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HighlightedTopics-PublicHealth

common topics studied by CPH students, based on Twenty Minute Topic session held in October 2020 with added topics

Topic terms, planning your search

Deciding on a topic might seem easy but once you begin to look for research and reports you might find that you have to broaden or narrow some aspect of the topic you have chosen.

Are you interested in a particular population group? Why? I ask this because at times the literature does  not cover that group in the way you might hope. Do you know that it is a group that is being studied? Age and race may not have been a primary focus for one area of research but could be included in studies. You may have to broaden your focus. Or at times, make it more specific or narrow.

What else might also have been researched along with your topic that could be adding to the results? For instance HIV is a known negative effect of IV drug use. If you are getting too many or too little results change the strategy.  Are there organizations that have your topic as their primary focus? What publications do they have?

Use the tools you have access to. What do they provide? Google is a great way to find organization and associations but not for article searching. Databases are structured and transparent. You can identify all that is included and use the filters and features to focus your results.

Article Sources

Finding articles is where you begin to focus in on aspects of the condition/major topic you are researching.

Alcohol and drug information might be covered in publications that target healthcare providers or ones for social services.

The focus you take will direct which database you choose.

Addiction will be covered in a variety of sources.

  • are you interested in one specific one, like alcohol or opioids? if not the term, "substance related disorders" is a subject term in PubMed.
  • "substance dependence" or "substance abuse" are subject terms in CINAHL.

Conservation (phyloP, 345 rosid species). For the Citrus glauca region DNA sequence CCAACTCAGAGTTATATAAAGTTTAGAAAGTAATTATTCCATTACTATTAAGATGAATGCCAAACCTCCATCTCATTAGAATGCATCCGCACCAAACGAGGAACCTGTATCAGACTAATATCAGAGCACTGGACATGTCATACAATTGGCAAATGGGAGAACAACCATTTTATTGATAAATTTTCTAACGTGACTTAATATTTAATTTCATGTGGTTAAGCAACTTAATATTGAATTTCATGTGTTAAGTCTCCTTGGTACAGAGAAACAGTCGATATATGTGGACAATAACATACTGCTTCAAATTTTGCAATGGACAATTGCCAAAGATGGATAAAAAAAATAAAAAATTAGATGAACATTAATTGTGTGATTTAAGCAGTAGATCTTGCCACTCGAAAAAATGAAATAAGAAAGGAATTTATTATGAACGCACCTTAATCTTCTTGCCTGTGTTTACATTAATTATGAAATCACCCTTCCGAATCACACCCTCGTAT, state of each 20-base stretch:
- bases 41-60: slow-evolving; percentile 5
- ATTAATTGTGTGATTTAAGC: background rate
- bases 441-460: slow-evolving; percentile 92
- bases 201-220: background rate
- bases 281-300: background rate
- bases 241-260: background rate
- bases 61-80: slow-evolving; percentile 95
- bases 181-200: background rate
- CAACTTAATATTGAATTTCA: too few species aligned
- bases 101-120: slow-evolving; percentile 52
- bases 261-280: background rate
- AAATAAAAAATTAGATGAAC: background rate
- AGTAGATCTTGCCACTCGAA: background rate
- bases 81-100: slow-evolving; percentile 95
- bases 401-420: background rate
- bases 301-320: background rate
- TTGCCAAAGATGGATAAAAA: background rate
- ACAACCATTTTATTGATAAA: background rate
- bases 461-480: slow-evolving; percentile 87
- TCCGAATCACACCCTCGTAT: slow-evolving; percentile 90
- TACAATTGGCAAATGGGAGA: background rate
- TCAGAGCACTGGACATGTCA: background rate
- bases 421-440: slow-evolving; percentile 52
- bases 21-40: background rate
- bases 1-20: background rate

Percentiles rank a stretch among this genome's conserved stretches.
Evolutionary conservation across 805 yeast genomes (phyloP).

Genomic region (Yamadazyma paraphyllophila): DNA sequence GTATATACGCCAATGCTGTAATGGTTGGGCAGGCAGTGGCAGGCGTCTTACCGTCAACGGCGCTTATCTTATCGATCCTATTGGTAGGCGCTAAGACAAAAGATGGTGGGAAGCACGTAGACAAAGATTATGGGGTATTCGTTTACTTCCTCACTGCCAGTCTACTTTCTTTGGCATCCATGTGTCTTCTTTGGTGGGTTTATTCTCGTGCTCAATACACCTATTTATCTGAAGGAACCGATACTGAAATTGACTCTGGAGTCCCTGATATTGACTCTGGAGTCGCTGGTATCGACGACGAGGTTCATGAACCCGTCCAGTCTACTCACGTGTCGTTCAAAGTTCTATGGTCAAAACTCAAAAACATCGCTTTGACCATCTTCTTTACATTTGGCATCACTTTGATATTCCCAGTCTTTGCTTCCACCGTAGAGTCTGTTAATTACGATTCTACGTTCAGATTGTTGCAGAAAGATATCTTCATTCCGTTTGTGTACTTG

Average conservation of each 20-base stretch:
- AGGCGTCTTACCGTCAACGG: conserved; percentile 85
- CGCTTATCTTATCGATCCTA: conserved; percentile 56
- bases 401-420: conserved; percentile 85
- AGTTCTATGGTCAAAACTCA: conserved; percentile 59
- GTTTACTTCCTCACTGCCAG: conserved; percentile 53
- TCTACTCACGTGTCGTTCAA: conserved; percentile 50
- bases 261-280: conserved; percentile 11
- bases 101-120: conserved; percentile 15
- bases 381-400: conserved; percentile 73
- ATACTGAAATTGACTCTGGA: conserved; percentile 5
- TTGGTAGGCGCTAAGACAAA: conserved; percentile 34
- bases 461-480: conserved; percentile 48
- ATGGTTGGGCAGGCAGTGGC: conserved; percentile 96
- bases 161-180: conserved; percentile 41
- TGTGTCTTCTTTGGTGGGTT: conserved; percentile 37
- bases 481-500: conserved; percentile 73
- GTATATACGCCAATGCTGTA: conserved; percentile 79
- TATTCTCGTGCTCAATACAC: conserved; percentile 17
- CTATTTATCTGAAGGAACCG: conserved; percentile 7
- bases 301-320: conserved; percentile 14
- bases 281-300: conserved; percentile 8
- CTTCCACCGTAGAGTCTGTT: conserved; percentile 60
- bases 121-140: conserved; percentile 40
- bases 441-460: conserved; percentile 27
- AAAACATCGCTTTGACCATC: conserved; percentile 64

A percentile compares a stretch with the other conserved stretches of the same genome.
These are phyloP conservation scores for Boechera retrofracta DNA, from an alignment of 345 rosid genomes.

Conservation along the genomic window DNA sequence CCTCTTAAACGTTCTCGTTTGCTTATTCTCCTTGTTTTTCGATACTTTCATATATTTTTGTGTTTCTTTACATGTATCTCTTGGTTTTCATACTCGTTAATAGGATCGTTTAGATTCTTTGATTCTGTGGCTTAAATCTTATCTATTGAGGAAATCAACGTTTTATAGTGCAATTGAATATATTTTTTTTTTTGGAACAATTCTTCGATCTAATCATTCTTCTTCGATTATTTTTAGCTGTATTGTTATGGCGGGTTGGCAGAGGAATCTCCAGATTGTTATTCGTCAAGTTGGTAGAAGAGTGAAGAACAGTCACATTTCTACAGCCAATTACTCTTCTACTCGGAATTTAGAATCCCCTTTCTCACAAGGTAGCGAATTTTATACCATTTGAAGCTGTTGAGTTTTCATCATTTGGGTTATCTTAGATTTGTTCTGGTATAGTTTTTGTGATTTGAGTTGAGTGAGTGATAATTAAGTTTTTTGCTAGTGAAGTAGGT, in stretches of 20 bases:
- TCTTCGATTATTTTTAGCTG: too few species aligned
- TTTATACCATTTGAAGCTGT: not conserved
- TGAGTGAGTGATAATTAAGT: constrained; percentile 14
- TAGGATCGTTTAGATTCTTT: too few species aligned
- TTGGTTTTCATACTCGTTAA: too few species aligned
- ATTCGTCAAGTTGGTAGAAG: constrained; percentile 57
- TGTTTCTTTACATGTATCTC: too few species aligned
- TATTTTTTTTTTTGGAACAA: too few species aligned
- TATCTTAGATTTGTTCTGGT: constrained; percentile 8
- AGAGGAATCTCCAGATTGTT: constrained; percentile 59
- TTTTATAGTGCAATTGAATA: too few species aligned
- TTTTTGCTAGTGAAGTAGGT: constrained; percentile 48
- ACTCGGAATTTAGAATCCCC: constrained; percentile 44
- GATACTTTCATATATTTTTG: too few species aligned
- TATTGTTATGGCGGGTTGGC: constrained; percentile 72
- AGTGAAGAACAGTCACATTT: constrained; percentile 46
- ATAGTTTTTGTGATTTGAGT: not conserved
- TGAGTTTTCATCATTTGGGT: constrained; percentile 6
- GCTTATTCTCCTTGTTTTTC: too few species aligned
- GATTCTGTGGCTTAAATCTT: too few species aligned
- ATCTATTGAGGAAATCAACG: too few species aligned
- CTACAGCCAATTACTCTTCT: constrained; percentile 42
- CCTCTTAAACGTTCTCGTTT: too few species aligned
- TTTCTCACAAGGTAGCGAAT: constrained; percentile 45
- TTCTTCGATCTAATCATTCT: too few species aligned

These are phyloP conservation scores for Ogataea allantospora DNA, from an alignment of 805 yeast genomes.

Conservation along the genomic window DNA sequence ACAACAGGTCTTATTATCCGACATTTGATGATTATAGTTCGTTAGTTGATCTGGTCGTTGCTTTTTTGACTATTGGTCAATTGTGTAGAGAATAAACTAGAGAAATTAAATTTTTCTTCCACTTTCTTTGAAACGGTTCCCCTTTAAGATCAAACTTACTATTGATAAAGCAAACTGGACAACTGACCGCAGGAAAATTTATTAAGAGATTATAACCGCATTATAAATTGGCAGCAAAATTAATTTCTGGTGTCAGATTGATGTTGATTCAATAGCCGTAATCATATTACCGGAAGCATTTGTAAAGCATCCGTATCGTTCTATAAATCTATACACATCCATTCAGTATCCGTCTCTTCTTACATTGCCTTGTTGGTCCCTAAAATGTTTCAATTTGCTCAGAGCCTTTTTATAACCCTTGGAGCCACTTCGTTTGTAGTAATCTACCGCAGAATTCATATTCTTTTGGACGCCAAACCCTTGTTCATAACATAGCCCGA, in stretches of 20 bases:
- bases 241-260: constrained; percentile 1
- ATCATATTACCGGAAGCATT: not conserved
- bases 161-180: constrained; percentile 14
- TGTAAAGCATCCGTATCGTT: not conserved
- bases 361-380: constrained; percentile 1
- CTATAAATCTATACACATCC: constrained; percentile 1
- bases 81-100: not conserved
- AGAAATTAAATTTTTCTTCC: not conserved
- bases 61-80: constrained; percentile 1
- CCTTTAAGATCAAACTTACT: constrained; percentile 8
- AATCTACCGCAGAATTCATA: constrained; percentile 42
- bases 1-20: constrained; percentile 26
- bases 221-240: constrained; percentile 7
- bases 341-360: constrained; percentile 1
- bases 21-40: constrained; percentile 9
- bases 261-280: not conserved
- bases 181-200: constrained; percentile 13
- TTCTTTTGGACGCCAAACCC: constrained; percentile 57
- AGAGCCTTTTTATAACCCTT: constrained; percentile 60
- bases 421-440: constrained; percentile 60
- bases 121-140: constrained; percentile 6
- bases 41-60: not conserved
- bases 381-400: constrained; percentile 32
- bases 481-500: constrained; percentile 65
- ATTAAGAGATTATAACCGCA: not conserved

What I mean by subject term is that the database has created a term/phrase that they use as the primary one for the many variant terms authors may use that essentially means the same thing. This is how the database assists in making sure you don't miss anything. It is also a reason you should always think of synonyms and other ways an author may have written on your subject.

PubMed and/or CINAHL are good places to start.

Proquest Social Science Database includes more than journal articles so make sure you narrow your results if scholarly articles is all you want. A new addition is Proquest's Public Health Database, which covers all the interdisciplinary areas of public health.

  • be sure to use limits and if in CINAHL or Social Sciences use the subject filters on the left hand side

Opioid Industry Documents Archive

Background Sources

Background information

What do  you know about the disease or condition? Historical, causes, etc. Typically background information can be found in texts or web sources. Titles may include words like Basics, Overview, Introduction or something similar. Substance abuse can include alcohol, drugs and smoking. Drugs can be legal or illegal.

Addiction from APA

Substance Use Disorders from APA

Addiction from American Society of Addiction Medicine-look at  the About section if you don't know the organization as I didn't with this one.

MedlinePlus page on Drug Use and Addiction

you might be interested in Alcohol Use Disorder (AUD)

National Institute on Drug Abuse

A publication Preventing Drug Use Among Children and Adolescents links to a pdf-             [note cite as a book]

SAMHSA           

Data Sources

Articles my report on the use of data and/or summarize data that the researchers collected. Use the articles to get information on specific data. If it is held by an organization see if you can find that.

National and state data are often on the web free of charge but may only provide a summary.

SAMHSA-National Survey

CDC Statistics page

BRFSS (CDC) for health risk data.

CDC

CDC- the CDC has many depts and a variety of types of information on their site. It can be difficult to navigate at times.

If you use Google for what it does best, you can get to some areas of the site. Here are some examples

Understanding the Epidemic (on Opioid Overdose)

Alcohol & Drug Use (did you know?)

Illicit Drug Use (FastStats)

Alcohol and Substance Misuse (within Workplace Health Promotion)

Pay attention to the section of the CDC site you are on. What division is it? What category/section is it in. You may want to move one way or the other within that section.